Racist prohibition persecution

Allen St. Pierre was excited and giddy when I visited the NORML headquarters in Washington, DC last week, and it wasn’t just because a beautiful female intern was working nearby.
No, St. Pierre’s delight was in statistics, “the cold, hard facts” as he put it, from a just-released study by former NORML executive director Dr. John Gettman.

Gettman studied US crime statistics, analyzing oodles of complex data to determine if the drug war has produced racial disparities in arrests, sentencing and incarceration rates.

Noting that even the government itself admits that the war on marijuana had racist origins (an attempt during the 1930’s to marginalize jazz musicians and Hispanics using marijuana prohibition as a primary tool), Gettman’s numbers indicate that the drug war perpetuates racial inequities.

“Racial disparities in drug arrests represent a serious threat to the integrity of the criminal justice system,” said Gettman. “The differences in arrest rates between Blacks and Whites are significant, stark and unambiguous. In the United States, Black drug users face a far greater chance of encountering the criminal justice system than white drug users. Sadly, in this area, justice is not blind.”

Among Gettman’s findings:

* Blacks are four times more likely to be arrested for all drug offenses than whites;

* Blacks are 2.5 times more likely to be arrested for marijuana than are whites nationwide;

* Taking into account the drug use rates of blacks and whites, the black arrest rate for marijuana possession is 2.27 times higher than the white arrest rate;

* In at least eighty percent of America’s metropolitan counties, blacks are more than twice as likely to be arrested as whites are.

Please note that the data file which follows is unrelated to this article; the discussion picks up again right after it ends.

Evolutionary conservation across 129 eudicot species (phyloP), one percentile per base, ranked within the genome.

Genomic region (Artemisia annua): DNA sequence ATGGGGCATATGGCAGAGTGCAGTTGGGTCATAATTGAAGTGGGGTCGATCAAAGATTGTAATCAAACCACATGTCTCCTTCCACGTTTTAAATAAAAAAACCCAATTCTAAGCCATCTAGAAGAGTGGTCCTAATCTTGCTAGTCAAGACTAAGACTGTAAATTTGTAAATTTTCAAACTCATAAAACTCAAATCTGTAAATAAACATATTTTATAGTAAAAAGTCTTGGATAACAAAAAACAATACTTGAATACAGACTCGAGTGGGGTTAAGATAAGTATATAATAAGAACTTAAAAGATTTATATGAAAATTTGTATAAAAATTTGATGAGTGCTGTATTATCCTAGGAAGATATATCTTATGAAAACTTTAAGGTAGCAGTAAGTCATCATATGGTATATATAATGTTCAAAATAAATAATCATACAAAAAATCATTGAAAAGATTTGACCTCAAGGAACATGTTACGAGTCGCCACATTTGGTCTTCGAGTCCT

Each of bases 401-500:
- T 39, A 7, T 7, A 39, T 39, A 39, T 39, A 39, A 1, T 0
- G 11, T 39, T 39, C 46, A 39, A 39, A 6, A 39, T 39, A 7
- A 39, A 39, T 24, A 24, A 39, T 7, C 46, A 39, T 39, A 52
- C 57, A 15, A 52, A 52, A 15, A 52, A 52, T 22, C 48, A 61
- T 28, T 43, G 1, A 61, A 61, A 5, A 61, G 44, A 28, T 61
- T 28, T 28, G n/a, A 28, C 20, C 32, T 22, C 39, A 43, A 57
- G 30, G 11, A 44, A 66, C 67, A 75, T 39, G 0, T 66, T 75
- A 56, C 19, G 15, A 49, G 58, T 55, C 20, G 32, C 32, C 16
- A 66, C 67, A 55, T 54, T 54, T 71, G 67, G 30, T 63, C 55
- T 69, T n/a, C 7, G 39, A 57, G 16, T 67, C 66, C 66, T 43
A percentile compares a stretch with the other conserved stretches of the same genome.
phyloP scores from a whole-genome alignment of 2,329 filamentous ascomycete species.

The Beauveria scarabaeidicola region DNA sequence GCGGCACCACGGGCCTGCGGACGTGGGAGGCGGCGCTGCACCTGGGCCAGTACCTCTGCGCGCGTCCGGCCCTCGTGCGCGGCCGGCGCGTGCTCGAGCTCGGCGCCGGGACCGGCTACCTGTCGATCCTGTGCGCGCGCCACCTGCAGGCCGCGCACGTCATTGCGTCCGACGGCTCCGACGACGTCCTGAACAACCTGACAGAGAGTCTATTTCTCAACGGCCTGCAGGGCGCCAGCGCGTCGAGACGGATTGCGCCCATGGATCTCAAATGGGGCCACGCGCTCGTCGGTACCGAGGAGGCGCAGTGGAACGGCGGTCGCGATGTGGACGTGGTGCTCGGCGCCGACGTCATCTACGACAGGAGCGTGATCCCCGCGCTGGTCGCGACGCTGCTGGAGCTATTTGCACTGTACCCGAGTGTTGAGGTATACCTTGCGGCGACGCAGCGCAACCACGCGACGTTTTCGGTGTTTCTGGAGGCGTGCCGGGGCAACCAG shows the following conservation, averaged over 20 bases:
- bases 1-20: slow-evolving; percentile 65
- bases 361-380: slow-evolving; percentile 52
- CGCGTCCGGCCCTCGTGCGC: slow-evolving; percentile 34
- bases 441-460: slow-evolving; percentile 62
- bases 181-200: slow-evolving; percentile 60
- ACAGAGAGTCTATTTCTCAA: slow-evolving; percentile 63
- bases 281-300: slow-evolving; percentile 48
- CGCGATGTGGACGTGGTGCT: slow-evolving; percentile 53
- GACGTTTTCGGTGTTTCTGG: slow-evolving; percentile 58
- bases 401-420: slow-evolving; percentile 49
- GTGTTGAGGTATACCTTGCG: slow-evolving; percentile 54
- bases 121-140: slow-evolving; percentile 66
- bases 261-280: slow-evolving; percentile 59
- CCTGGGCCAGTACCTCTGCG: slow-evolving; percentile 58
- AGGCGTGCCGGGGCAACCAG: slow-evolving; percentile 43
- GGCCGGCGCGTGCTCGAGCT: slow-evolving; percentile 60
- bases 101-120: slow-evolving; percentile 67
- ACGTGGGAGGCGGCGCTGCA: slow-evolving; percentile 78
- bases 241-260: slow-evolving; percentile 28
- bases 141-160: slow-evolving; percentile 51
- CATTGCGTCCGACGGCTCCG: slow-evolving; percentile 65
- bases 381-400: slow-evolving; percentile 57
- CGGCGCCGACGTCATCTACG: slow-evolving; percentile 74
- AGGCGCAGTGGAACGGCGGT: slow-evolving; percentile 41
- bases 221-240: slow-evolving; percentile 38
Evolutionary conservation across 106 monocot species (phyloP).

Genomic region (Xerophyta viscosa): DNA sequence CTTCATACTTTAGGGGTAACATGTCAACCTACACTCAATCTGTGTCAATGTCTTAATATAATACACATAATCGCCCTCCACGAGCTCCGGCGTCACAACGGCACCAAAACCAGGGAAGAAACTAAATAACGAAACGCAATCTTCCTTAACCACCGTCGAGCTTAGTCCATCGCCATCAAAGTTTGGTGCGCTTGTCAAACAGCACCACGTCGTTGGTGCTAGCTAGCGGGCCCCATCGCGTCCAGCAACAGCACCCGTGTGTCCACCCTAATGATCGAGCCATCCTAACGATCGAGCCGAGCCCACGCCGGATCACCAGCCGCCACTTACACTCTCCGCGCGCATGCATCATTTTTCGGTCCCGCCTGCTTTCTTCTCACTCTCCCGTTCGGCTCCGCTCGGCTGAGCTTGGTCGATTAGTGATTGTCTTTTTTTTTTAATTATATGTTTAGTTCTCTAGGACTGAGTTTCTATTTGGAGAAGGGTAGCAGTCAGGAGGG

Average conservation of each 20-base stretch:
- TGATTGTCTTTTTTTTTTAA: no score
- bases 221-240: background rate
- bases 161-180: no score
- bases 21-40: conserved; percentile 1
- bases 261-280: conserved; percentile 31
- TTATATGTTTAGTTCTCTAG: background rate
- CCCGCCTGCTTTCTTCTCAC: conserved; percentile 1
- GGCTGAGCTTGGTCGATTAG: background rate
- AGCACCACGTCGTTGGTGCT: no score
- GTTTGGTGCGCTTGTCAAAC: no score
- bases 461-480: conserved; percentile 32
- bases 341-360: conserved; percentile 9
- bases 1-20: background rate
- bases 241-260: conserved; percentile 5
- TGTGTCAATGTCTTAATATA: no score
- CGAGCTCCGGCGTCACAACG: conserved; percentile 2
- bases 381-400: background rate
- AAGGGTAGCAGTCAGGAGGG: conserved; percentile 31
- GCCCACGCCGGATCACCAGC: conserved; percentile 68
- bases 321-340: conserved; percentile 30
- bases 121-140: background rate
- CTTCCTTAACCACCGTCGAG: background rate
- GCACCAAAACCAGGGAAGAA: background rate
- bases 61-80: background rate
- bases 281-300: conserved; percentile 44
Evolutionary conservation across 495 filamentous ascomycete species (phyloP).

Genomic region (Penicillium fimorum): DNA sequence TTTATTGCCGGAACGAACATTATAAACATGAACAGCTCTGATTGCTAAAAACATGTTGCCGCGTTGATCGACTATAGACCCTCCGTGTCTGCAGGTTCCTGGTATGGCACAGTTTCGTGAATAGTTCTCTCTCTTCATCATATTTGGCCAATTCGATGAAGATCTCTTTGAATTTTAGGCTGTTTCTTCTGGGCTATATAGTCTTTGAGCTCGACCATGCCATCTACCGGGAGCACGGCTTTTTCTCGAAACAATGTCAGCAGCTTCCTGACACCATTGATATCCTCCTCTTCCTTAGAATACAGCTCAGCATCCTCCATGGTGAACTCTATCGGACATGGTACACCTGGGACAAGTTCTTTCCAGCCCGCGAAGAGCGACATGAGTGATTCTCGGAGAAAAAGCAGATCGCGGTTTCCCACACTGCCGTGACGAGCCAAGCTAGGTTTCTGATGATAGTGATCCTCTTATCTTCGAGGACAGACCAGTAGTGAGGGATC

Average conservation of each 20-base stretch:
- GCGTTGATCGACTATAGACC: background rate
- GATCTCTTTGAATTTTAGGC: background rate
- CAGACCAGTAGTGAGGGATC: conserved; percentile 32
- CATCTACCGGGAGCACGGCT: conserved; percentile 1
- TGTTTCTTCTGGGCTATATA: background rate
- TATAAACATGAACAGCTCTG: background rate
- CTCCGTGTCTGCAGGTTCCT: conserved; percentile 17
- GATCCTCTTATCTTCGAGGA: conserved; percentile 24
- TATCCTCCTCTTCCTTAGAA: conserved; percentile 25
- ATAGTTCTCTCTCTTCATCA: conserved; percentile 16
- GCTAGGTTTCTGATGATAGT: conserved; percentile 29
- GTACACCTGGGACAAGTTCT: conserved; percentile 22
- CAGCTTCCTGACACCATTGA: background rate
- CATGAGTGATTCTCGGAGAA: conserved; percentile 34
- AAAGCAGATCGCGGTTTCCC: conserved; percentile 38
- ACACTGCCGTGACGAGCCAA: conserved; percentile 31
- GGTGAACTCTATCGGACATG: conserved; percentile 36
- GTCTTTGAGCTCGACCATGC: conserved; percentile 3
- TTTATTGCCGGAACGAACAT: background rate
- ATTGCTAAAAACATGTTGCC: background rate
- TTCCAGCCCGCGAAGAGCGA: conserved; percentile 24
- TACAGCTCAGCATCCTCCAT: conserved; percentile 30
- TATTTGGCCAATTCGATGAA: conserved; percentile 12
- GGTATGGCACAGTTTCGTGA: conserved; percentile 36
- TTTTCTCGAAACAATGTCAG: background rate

* Black arrest rates are generally lower in jurisdictions with large black populations, but regardless of the racial composition level the black arrest rate for any drug offense it is typically twice or greater than the white arrest rate for the same offense in the same jurisdiction;

* The disparity between black and white arrest rates for drug offenses increases with the severity of the offense;

* In metropolitan counties, blacks are arrested for marijuana sales at a rate 3.6 times more than whites. In counties where the black population is at least one-third of the entire of the population, blacks are 4.1 times more likely than whites to get arrested for marijuana sales.

* States with the highest black to white arrest rate disparity for marijuana possession are Alaska, Nebraska, South Dakota, Wyoming, and Iowa.

* States with the lowest black to white arrest rate for marijuana possession are Vermont, Hawaii, Maine, New Mexico, and Pennsylvania.

*American Indians are also victims of racial disparities in drug arrests.

“NORML doesn’t want to see anybody prosecuted for marijuana,” St. Pierre said, “but we think that all Americans, whether they support marijuana laws or not, should oppose any system that perpetuates inequality and racism. Dr. Gettman is to be commended for gathering and analyzing this data, which proves without doubt that the drug war is unjust.”

The complete report, which features many statistical illustrations, is available via the NORML website at www.norml.org